Improve Your Performance Review

Improve Your Performance Review 


Most organisations complete regular performance reviews with their employees. The performance review is designed to boost the employees motivation by highlighting their strengths while at the same time putting in a plan of action to help the employee to overcome any working barriers.

In this instance the performance review should be a positive experience, but for many employees they see the performance review as a negative experience. This is often because managers are not trained in coaching employees, and a performance review is in essence a coaching session.


3 steps to perform better in the performance review


1. Preparation for Performance – Most employees see the performance review as a dreaded task, where the employer will pick out the employees weaknesses, which can only result in the employee nervously answering the questions sometimes lying about their performance to get a more positive review. In a team meeting explain what will happen in the performance review, how you will look at the employees strengths and skills, that the employee will be given a chance to discuss what would make them more happy and motivated in work, explain that the employee will have a chance to discuss what training they require and where they want to progress to in the business long term. In short, you need your staff to see the review as a positive session, so many business will use the performance review as a tool for redundancy criteria or as a tool that can affect the employees bonus – this can only result in an unrealistic session, the key to a performance review is honesty, the employee should be able to say what they like without it affecting their future at the company, this way the employer will end with a stronger workforce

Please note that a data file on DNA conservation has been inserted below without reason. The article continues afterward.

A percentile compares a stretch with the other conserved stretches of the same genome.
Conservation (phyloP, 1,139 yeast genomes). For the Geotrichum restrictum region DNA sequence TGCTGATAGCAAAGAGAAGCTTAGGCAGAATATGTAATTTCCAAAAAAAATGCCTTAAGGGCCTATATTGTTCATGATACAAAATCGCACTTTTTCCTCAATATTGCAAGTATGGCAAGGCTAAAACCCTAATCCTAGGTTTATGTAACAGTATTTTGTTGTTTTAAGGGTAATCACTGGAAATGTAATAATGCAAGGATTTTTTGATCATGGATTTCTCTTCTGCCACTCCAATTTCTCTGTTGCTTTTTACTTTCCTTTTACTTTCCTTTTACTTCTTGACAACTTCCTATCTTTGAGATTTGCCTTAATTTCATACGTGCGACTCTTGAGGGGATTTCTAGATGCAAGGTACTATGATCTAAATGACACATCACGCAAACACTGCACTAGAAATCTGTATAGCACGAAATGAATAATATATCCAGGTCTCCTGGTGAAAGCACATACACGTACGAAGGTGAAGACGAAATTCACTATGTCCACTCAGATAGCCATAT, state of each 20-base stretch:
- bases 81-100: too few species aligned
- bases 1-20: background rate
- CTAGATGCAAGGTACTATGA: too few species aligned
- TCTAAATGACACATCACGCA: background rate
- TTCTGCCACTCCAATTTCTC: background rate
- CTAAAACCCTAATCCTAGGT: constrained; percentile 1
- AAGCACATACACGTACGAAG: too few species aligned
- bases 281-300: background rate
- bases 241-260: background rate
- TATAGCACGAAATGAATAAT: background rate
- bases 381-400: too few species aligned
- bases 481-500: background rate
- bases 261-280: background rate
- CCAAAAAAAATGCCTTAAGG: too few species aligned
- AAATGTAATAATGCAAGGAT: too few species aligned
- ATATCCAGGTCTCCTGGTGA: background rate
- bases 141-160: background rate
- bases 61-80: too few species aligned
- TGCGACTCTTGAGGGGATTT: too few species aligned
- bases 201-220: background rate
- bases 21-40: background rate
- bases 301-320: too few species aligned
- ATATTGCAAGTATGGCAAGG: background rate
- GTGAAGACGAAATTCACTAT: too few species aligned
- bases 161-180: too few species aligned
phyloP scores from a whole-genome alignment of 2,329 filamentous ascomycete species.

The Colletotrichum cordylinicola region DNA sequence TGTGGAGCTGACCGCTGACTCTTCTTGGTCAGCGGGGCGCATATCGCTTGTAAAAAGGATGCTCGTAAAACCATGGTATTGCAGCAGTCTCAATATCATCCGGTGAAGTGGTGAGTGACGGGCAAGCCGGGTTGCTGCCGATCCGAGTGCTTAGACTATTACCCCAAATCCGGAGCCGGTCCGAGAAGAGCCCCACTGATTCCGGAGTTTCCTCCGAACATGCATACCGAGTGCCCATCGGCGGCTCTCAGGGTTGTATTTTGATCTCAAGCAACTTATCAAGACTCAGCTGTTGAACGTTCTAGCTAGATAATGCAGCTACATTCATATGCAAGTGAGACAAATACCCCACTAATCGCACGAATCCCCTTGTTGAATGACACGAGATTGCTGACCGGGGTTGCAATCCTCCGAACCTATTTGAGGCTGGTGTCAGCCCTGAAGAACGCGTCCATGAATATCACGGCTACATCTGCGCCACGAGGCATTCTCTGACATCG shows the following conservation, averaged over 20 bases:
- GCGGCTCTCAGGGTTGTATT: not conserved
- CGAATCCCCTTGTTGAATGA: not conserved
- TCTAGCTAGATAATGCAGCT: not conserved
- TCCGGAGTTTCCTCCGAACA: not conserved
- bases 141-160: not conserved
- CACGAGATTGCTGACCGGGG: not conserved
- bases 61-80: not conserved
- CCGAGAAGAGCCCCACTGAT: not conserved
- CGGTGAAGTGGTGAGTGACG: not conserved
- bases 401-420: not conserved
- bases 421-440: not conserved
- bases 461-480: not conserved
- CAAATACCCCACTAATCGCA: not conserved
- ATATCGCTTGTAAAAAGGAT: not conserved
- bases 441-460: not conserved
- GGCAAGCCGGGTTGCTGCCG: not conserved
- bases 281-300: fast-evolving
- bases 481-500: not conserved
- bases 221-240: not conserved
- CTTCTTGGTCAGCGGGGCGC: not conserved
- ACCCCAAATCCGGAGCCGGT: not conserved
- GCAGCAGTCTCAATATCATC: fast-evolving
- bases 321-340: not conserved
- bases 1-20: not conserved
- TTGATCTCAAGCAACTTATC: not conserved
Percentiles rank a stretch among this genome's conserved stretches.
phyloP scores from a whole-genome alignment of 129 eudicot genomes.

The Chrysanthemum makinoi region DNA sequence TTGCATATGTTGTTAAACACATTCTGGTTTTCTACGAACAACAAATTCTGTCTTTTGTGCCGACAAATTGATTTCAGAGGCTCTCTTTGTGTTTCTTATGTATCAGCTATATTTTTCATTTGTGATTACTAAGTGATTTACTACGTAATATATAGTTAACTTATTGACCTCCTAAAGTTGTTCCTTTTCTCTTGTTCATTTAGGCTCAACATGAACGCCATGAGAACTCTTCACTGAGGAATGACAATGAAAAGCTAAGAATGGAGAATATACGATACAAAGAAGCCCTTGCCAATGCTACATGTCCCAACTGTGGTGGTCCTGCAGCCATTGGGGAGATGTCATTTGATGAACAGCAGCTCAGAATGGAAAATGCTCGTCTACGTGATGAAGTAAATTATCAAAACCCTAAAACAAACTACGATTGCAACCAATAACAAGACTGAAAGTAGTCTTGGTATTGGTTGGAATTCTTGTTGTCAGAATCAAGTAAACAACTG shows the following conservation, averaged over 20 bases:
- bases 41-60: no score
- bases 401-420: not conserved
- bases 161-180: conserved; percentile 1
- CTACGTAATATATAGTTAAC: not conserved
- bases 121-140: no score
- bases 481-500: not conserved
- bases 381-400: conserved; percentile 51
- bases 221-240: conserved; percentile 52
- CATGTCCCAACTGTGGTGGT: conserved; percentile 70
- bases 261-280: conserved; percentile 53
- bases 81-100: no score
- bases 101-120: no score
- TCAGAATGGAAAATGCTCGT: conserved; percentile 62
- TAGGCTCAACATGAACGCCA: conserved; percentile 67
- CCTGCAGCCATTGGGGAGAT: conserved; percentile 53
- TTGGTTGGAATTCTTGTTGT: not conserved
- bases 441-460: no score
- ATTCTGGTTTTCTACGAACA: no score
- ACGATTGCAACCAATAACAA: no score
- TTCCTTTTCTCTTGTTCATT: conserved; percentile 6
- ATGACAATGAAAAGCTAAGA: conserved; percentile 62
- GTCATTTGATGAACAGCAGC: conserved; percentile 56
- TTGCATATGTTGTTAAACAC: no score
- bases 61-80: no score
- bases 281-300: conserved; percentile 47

2. Solution Focus –  many mangers are trained to coach their employees asking questions such as “why did that go wrong?” negative questions can only end with the employee feeling accused, worthless and unmotivated. Using solution focus questions such as “what would you do different next time to get a better result?” allows the employee to feel valued, confident and open. This will lead to the employees having an action plan to follow increasing their work output, while feeling positive and motivated.


3. Venue – in the workplace rooms are often unconsciously allocated a feeling. “The dreaded bosses office where people go when their in trouble” the performance review should be delivered in a neutral room, where the “power chair” (the bosses chair) has gone. This allows for a more relaxed air, and it is important that phones are turned off and a “do not disturb” sign is placed on the door – this rule sounds obviously but is rarely followed

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